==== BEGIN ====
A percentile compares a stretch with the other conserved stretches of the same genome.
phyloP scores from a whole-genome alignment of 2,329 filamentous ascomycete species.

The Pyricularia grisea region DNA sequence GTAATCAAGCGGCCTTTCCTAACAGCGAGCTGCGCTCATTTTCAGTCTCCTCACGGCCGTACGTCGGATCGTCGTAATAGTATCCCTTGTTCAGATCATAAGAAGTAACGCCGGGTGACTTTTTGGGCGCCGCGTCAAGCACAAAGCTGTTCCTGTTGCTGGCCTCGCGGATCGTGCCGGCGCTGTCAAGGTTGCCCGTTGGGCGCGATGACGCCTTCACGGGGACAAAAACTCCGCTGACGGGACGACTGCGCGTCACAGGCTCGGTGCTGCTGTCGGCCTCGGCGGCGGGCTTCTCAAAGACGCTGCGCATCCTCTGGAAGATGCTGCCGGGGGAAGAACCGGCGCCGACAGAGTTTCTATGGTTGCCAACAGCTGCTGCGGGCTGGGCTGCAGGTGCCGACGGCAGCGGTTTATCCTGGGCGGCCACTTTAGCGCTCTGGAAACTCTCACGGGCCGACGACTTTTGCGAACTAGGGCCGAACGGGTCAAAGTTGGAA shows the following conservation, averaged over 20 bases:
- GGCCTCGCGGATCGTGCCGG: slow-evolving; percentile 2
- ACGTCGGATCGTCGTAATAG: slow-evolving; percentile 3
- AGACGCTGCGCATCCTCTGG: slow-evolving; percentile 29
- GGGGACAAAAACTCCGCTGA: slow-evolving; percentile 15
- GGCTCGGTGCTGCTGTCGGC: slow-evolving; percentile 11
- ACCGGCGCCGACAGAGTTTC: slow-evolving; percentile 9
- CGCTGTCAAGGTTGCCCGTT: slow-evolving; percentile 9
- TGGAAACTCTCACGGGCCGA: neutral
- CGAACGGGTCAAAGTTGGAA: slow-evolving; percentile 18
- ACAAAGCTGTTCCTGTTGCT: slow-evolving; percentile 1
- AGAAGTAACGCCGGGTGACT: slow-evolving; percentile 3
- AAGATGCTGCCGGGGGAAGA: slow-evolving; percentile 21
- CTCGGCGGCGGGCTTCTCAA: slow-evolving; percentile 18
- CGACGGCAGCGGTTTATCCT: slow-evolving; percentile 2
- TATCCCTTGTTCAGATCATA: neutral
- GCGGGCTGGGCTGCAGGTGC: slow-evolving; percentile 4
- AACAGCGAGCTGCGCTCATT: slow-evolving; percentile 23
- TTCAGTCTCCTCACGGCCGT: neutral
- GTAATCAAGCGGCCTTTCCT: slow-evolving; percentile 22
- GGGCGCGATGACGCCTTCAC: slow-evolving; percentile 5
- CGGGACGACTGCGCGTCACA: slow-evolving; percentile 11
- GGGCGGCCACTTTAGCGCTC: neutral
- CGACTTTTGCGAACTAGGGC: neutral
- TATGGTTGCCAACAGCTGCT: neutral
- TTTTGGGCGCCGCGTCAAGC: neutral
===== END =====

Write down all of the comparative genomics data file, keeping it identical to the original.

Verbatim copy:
A percentile compares a stretch with the other conserved stretches of the same genome.
phyloP scores from a whole-genome alignment of 2,329 filamentous ascomycete species.

The Pyricularia grisea region DNA sequence GTAATCAAGCGGCCTTTCCTAACAGCGAGCTGCGCTCATTTTCAGTCTCCTCACGGCCGTACGTCGGATCGTCGTAATAGTATCCCTTGTTCAGATCATAAGAAGTAACGCCGGGTGACTTTTTGGGCGCCGCGTCAAGCACAAAGCTGTTCCTGTTGCTGGCCTCGCGGATCGTGCCGGCGCTGTCAAGGTTGCCCGTTGGGCGCGATGACGCCTTCACGGGGACAAAAACTCCGCTGACGGGACGACTGCGCGTCACAGGCTCGGTGCTGCTGTCGGCCTCGGCGGCGGGCTTCTCAAAGACGCTGCGCATCCTCTGGAAGATGCTGCCGGGGGAAGAACCGGCGCCGACAGAGTTTCTATGGTTGCCAACAGCTGCTGCGGGCTGGGCTGCAGGTGCCGACGGCAGCGGTTTATCCTGGGCGGCCACTTTAGCGCTCTGGAAACTCTCACGGGCCGACGACTTTTGCGAACTAGGGCCGAACGGGTCAAAGTTGGAA shows the following conservation, averaged over 20 bases:
- GGCCTCGCGGATCGTGCCGG: slow-evolving; percentile 2
- ACGTCGGATCGTCGTAATAG: slow-evolving; percentile 3
- AGACGCTGCGCATCCTCTGG: slow-evolving; percentile 29
- GGGGACAAAAACTCCGCTGA: slow-evolving; percentile 15
- GGCTCGGTGCTGCTGTCGGC: slow-evolving; percentile 11
- ACCGGCGCCGACAGAGTTTC: slow-evolving; percentile 9
- CGCTGTCAAGGTTGCCCGTT: slow-evolving; percentile 9
- TGGAAACTCTCACGGGCCGA: neutral
- CGAACGGGTCAAAGTTGGAA: slow-evolving; percentile 18
- ACAAAGCTGTTCCTGTTGCT: slow-evolving; percentile 1
- AGAAGTAACGCCGGGTGACT: slow-evolving; percentile 3
- AAGATGCTGCCGGGGGAAGA: slow-evolving; percentile 21
- CTCGGCGGCGGGCTTCTCAA: slow-evolving; percentile 18
- CGACGGCAGCGGTTTATCCT: slow-evolving; percentile 2
- TATCCCTTGTTCAGATCATA: neutral
- GCGGGCTGGGCTGCAGGTGC: slow-evolving; percentile 4
- AACAGCGAGCTGCGCTCATT: slow-evolving; percentile 23
- TTCAGTCTCCTCACGGCCGT: neutral
- GTAATCAAGCGGCCTTTCCT: slow-evolving; percentile 22
- GGGCGCGATGACGCCTTCAC: slow-evolving; percentile 5
- CGGGACGACTGCGCGTCACA: slow-evolving; percentile 11
- GGGCGGCCACTTTAGCGCTC: neutral
- CGACTTTTGCGAACTAGGGC: neutral
- TATGGTTGCCAACAGCTGCT: neutral
- TTTTGGGCGCCGCGTCAAGC: neutral